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Study of CEGEP students shows vulnerabilities to violent radicalization
[This is an interesting study which comes close to identifying how people can become susceptible to cultic abuse. That is, the way that cults and violent extremist groups target susceptible people and use deceptive recruitment techniques followed by various stages of psychological manipulation in order to enthral and enslave followers. Open Minds Ed]
Catherine Solyom, Montreal Gazette, October 25, 2016
A survey of students at eight Quebec CEGEPs published Tuesday has led to some surprising conclusions about what makes youths vulnerable to radicalization — and what may shield them from it.
For one, the youths most supportive of violence did not fit the profile we are used to hearing from police or politicians: It turns out Quebecers and second-generation immigrants are more likely to turn to violent solutions than first-generation immigrants.
What’s more, religion — and religious or spiritual practice — can protect youths from becoming radicalized to violence, the survey suggests, upending our common notions of religiously motivated youths joining Daesh or other jihadi groups.
Students who said they had no religion tended to support violent radicalization more than those who said they are Christian or Muslim.
“It goes against our pre-conceived notions — this is not a problem with immigrants or religion but one that can affect us all,” said child psychiatrist Cécile Rousseau, who is also the director of SHERPA, the university research centre of the CIUSSS West-Centre Montreal, which conducted the survey in association with the federation of Quebec CEGEPs.
“It shakes up our ideas and tells us to look at the problem differently … But it’s easier now to talk about sex than to talk about religion.”
In all, some 1,894 full-time students were surveyed in this first phase of the study at eight CEGEPs: Jonquière, André-Laurendeau, Maisonneuve, Montmorency, Rosemont, Sainte-Foy, Saint-Laurent and Vanier.
They were asked various questions about their social adaptation, their support for radicalization and their mental health. For example:
*To what extent do their friends represent a variety of ethnic or religious backgrounds?
*Did they experience anxiety or depression?
*To what extent did they support the use of violence at a protest to defend their group’s rights?
The results show that radicalization is a very marginal problem, Rousseau said.
That said, one of the most important factors leading to support for radicalization, seems to be the presence of adverse life experiences — including violence, experienced personally or at home, and discrimination.
While the study found most students were “comfortable” at their CEGEPs, 25 per cent said they had heard hateful or denigrating comments about their national, ethnic or religious group.
When these experiences lead to distress and depression, it can make youths more susceptible to being radicalized, Rousseau said at a news conference at Collège de Rosemont, one of the eight CEGEPs.
Some 20 per cent of respondents reported being seriously anxious or depressed.
Strong identification with a group, however, can go both ways — leading to or away from radicalization. Under normal circumstances, a young person will be less likely to engage in violence if he or she has the support of family, friends or a whole group of people with whom he or she identifies.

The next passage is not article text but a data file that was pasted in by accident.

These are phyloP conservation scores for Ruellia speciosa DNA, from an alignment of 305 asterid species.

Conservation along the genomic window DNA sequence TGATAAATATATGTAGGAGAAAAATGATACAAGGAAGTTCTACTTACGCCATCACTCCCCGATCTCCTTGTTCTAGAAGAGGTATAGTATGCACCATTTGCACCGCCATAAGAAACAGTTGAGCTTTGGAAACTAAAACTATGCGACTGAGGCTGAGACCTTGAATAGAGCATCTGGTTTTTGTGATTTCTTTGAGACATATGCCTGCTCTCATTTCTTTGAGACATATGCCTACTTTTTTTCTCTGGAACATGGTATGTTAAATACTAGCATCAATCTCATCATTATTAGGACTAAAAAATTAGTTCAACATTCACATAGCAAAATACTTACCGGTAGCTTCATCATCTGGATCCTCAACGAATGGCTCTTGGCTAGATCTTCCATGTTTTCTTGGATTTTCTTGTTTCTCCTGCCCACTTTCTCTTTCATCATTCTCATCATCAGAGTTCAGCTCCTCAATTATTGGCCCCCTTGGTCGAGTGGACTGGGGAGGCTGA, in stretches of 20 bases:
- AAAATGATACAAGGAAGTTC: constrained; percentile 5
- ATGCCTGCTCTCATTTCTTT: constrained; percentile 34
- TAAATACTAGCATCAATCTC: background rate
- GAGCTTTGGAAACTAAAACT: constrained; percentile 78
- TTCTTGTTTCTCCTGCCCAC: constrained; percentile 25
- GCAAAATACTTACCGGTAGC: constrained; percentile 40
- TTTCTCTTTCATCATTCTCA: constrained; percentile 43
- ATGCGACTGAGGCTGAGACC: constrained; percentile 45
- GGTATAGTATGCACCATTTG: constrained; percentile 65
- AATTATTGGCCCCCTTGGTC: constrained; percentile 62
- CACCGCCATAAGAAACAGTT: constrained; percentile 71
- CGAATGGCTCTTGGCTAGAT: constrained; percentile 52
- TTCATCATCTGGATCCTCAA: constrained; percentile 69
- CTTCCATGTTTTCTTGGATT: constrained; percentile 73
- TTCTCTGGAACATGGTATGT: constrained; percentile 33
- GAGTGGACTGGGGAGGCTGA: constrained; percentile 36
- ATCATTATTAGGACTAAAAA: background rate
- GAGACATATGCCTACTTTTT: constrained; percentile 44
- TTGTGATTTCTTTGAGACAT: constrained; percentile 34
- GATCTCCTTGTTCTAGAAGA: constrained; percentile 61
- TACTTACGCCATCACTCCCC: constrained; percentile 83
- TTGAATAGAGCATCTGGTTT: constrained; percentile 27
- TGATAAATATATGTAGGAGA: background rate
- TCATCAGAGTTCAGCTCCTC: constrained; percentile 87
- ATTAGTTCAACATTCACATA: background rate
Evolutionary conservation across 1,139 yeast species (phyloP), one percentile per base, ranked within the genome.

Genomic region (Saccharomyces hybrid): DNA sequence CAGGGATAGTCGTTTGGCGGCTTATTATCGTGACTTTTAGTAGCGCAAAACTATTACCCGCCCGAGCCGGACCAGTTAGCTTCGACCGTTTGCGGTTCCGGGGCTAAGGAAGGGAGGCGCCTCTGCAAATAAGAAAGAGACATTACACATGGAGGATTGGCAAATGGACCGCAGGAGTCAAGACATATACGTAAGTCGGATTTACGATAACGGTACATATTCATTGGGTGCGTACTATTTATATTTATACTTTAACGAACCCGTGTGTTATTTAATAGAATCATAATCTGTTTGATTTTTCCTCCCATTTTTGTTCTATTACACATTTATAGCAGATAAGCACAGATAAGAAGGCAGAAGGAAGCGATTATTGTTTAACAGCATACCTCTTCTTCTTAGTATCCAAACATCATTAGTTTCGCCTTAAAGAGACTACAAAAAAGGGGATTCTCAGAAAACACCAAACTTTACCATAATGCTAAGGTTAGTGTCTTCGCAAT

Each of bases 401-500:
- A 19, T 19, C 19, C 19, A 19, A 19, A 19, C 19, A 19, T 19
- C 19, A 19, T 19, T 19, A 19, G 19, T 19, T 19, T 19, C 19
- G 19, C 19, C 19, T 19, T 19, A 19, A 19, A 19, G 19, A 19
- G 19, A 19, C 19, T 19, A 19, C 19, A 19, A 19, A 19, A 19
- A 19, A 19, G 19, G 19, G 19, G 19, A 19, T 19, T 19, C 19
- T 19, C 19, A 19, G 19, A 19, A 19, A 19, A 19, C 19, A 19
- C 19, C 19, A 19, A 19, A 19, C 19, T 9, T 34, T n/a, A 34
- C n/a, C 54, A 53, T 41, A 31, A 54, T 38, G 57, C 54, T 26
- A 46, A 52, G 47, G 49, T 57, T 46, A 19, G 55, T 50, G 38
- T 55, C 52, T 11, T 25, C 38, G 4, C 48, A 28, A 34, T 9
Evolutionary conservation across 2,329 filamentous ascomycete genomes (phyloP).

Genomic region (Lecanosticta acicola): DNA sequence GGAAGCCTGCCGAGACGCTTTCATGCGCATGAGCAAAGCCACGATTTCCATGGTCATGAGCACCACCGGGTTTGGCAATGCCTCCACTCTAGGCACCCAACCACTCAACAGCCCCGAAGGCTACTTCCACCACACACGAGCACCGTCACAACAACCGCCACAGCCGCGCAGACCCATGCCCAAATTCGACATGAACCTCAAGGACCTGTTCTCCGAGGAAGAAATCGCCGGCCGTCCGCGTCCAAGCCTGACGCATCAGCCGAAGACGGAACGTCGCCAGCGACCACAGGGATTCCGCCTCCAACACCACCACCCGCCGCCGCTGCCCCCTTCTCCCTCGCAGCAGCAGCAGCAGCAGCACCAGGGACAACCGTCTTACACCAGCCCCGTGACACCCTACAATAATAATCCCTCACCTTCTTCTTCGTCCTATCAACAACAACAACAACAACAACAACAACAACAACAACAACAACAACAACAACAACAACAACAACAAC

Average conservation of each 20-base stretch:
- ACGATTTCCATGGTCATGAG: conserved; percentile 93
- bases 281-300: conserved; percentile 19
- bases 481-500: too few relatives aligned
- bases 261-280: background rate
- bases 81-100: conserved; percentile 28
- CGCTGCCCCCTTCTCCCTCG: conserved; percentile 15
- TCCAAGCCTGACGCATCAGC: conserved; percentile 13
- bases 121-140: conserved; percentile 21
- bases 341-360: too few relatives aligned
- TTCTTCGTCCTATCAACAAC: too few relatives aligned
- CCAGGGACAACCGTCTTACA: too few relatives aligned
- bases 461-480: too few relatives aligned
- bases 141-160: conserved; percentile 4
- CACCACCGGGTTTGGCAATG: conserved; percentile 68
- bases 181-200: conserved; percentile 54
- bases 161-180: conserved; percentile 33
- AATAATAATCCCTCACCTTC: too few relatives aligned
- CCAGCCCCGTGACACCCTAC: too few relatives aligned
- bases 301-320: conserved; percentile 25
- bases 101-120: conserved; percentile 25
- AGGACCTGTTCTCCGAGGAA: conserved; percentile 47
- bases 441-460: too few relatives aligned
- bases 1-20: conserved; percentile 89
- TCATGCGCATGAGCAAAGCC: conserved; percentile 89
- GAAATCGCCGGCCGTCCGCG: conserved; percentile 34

But if there is perceived discrimination or violence toward that group, that sense of belonging can lead someone to choose more violent responses, Rousseau explained.
Pierre Tremblay, the director of the federation of Quebec CEGEPs, said after years of government-imposed budget cuts, these results should prove the need for more psychosocial resources for CEGEP students who may be distressed or depressed.
CEGEPs are more than just classes and teachers, he said, and have to provide environments where students feel respected.
Rousseau suggested these new findings should also change our way of thinking about youth radicalization.
In Quebec we have avoided the rise of extreme right-wing groups now seen in Europe. But these groups are present and responsible for as many hate crimes as religious extremists, Rousseau said — we should be watching both.
Given that religious or spiritual practice can be a balm for those who have experienced violence or discrimination, and who might otherwise turn to violence themselves, perhaps we should rethink the place of religion in schools, she added.
“But that is a very delicate issue,” Rousseau said. “If we establish prayer spaces it could be good for some but throw fuel on the fire of (others who are against them) and increase inter-group tension.”
The study is one of several research initiatives to have emerged in the last year, after at least 18 youths left or attempted to leave Quebec for the Middle East in 2015 to join terrorist groups, or engaged in violent extremism here.
Eleven were students at Collège de Maisonneuve.
The research team hopes to expand the study to more CEGEPs in Quebec, and repeat the study over time to see how attitudes toward radicalization evolve.
Asked if there may have been a selection bias in the study — that those who don’t support radicalization were more likely to participate — Rousseau said yes.
But there seemed to be biases on both sides: One student was angry about the questionnaire, because he felt it suggested that those with more radical ideas were psychologically deranged.
Another said it was obvious the questionnaire was biased in favour of religious people and “Religion makes me puke!” she wrote.
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